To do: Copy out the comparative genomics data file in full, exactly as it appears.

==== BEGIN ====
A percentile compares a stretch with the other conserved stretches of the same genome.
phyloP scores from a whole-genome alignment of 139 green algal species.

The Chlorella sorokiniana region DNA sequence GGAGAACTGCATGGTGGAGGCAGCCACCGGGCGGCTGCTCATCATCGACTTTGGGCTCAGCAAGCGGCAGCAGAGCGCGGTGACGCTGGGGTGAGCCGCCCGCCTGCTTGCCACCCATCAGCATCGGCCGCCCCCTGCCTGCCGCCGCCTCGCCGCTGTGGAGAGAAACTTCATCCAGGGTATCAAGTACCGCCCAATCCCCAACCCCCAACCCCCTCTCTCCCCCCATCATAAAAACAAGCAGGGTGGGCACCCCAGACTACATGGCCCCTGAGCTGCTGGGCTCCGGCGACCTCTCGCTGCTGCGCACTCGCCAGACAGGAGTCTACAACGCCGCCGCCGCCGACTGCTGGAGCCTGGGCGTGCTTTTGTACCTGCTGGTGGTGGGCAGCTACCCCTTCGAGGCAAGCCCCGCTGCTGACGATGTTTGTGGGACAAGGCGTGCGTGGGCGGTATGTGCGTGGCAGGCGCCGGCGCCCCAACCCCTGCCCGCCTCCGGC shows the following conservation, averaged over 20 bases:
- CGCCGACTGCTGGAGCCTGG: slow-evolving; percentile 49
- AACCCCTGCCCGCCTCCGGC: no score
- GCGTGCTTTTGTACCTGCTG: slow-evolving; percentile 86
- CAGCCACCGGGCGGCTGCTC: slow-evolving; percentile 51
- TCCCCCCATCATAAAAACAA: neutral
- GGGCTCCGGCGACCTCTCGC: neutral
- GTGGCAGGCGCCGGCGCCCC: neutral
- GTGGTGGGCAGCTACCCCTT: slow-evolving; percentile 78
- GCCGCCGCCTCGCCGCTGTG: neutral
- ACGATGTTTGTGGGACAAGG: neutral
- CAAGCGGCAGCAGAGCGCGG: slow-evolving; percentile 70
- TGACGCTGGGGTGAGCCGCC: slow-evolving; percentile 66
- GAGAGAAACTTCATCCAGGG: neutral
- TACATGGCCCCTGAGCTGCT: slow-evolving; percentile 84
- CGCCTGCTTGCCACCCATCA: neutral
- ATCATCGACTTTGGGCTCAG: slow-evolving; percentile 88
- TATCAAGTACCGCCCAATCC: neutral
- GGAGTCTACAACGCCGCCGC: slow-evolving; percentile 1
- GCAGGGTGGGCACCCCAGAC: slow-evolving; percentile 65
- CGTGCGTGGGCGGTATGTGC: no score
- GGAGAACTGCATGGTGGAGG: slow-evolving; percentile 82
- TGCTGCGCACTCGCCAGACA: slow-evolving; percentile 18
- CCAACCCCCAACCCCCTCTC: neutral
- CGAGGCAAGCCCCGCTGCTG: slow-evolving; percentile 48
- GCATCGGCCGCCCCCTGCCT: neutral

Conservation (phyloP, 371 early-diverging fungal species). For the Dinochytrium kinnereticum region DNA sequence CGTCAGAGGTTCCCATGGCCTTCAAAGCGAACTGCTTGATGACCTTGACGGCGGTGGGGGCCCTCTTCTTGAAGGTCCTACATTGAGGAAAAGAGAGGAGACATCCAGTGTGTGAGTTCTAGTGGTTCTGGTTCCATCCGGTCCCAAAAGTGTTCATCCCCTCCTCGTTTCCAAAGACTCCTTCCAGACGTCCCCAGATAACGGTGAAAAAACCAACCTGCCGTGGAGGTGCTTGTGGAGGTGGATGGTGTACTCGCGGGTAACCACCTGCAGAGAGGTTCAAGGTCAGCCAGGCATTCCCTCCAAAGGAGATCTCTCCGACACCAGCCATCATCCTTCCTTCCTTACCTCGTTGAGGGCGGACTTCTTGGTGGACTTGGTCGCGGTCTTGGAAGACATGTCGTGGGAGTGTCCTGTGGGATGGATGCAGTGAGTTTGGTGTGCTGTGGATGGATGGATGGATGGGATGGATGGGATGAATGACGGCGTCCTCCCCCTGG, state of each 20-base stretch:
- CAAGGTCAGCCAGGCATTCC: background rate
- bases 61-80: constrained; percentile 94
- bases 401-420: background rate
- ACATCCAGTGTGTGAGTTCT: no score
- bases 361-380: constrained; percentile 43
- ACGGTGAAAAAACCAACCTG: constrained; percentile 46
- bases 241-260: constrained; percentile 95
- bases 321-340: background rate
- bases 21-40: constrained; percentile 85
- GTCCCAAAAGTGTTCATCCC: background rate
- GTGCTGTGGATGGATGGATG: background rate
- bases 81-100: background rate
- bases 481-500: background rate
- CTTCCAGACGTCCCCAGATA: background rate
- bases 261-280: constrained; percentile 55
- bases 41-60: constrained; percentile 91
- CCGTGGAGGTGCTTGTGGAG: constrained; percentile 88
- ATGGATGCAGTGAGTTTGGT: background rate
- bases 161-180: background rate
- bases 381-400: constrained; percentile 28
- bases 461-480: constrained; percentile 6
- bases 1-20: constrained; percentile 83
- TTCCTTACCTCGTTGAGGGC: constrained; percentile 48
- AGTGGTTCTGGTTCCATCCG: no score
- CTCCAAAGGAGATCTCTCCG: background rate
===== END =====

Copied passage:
A percentile compares a stretch with the other conserved stretches of the same genome.
phyloP scores from a whole-genome alignment of 139 green algal species.

The Chlorella sorokiniana region DNA sequence GGAGAACTGCATGGTGGAGGCAGCCACCGGGCGGCTGCTCATCATCGACTTTGGGCTCAGCAAGCGGCAGCAGAGCGCGGTGACGCTGGGGTGAGCCGCCCGCCTGCTTGCCACCCATCAGCATCGGCCGCCCCCTGCCTGCCGCCGCCTCGCCGCTGTGGAGAGAAACTTCATCCAGGGTATCAAGTACCGCCCAATCCCCAACCCCCAACCCCCTCTCTCCCCCCATCATAAAAACAAGCAGGGTGGGCACCCCAGACTACATGGCCCCTGAGCTGCTGGGCTCCGGCGACCTCTCGCTGCTGCGCACTCGCCAGACAGGAGTCTACAACGCCGCCGCCGCCGACTGCTGGAGCCTGGGCGTGCTTTTGTACCTGCTGGTGGTGGGCAGCTACCCCTTCGAGGCAAGCCCCGCTGCTGACGATGTTTGTGGGACAAGGCGTGCGTGGGCGGTATGTGCGTGGCAGGCGCCGGCGCCCCAACCCCTGCCCGCCTCCGGC shows the following conservation, averaged over 20 bases:
- CGCCGACTGCTGGAGCCTGG: slow-evolving; percentile 49
- AACCCCTGCCCGCCTCCGGC: no score
- GCGTGCTTTTGTACCTGCTG: slow-evolving; percentile 86
- CAGCCACCGGGCGGCTGCTC: slow-evolving; percentile 51
- TCCCCCCATCATAAAAACAA: neutral
- GGGCTCCGGCGACCTCTCGC: neutral
- GTGGCAGGCGCCGGCGCCCC: neutral
- GTGGTGGGCAGCTACCCCTT: slow-evolving; percentile 78
- GCCGCCGCCTCGCCGCTGTG: neutral
- ACGATGTTTGTGGGACAAGG: neutral
- CAAGCGGCAGCAGAGCGCGG: slow-evolving; percentile 70
- TGACGCTGGGGTGAGCCGCC: slow-evolving; percentile 66
- GAGAGAAACTTCATCCAGGG: neutral
- TACATGGCCCCTGAGCTGCT: slow-evolving; percentile 84
- CGCCTGCTTGCCACCCATCA: neutral
- ATCATCGACTTTGGGCTCAG: slow-evolving; percentile 88
- TATCAAGTACCGCCCAATCC: neutral
- GGAGTCTACAACGCCGCCGC: slow-evolving; percentile 1
- GCAGGGTGGGCACCCCAGAC: slow-evolving; percentile 65
- CGTGCGTGGGCGGTATGTGC: no score
- GGAGAACTGCATGGTGGAGG: slow-evolving; percentile 82
- TGCTGCGCACTCGCCAGACA: slow-evolving; percentile 18
- CCAACCCCCAACCCCCTCTC: neutral
- CGAGGCAAGCCCCGCTGCTG: slow-evolving; percentile 48
- GCATCGGCCGCCCCCTGCCT: neutral

Conservation (phyloP, 371 early-diverging fungal species). For the Dinochytrium kinnereticum region DNA sequence CGTCAGAGGTTCCCATGGCCTTCAAAGCGAACTGCTTGATGACCTTGACGGCGGTGGGGGCCCTCTTCTTGAAGGTCCTACATTGAGGAAAAGAGAGGAGACATCCAGTGTGTGAGTTCTAGTGGTTCTGGTTCCATCCGGTCCCAAAAGTGTTCATCCCCTCCTCGTTTCCAAAGACTCCTTCCAGACGTCCCCAGATAACGGTGAAAAAACCAACCTGCCGTGGAGGTGCTTGTGGAGGTGGATGGTGTACTCGCGGGTAACCACCTGCAGAGAGGTTCAAGGTCAGCCAGGCATTCCCTCCAAAGGAGATCTCTCCGACACCAGCCATCATCCTTCCTTCCTTACCTCGTTGAGGGCGGACTTCTTGGTGGACTTGGTCGCGGTCTTGGAAGACATGTCGTGGGAGTGTCCTGTGGGATGGATGCAGTGAGTTTGGTGTGCTGTGGATGGATGGATGGATGGGATGGATGGGATGAATGACGGCGTCCTCCCCCTGG, state of each 20-base stretch:
- CAAGGTCAGCCAGGCATTCC: background rate
- bases 61-80: constrained; percentile 94
- bases 401-420: background rate
- ACATCCAGTGTGTGAGTTCT: no score
- bases 361-380: constrained; percentile 43
- ACGGTGAAAAAACCAACCTG: constrained; percentile 46
- bases 241-260: constrained; percentile 95
- bases 321-340: background rate
- bases 21-40: constrained; percentile 85
- GTCCCAAAAGTGTTCATCCC: background rate
- GTGCTGTGGATGGATGGATG: background rate
- bases 81-100: background rate
- bases 481-500: background rate
- CTTCCAGACGTCCCCAGATA: background rate
- bases 261-280: constrained; percentile 55
- bases 41-60: constrained; percentile 91
- CCGTGGAGGTGCTTGTGGAG: constrained; percentile 88
- ATGGATGCAGTGAGTTTGGT: background rate
- bases 161-180: background rate
- bases 381-400: constrained; percentile 28
- bases 461-480: constrained; percentile 6
- bases 1-20: constrained; percentile 83
- TTCCTTACCTCGTTGAGGGC: constrained; percentile 48
- AGTGGTTCTGGTTCCATCCG: no score
- CTCCAAAGGAGATCTCTCCG: background rate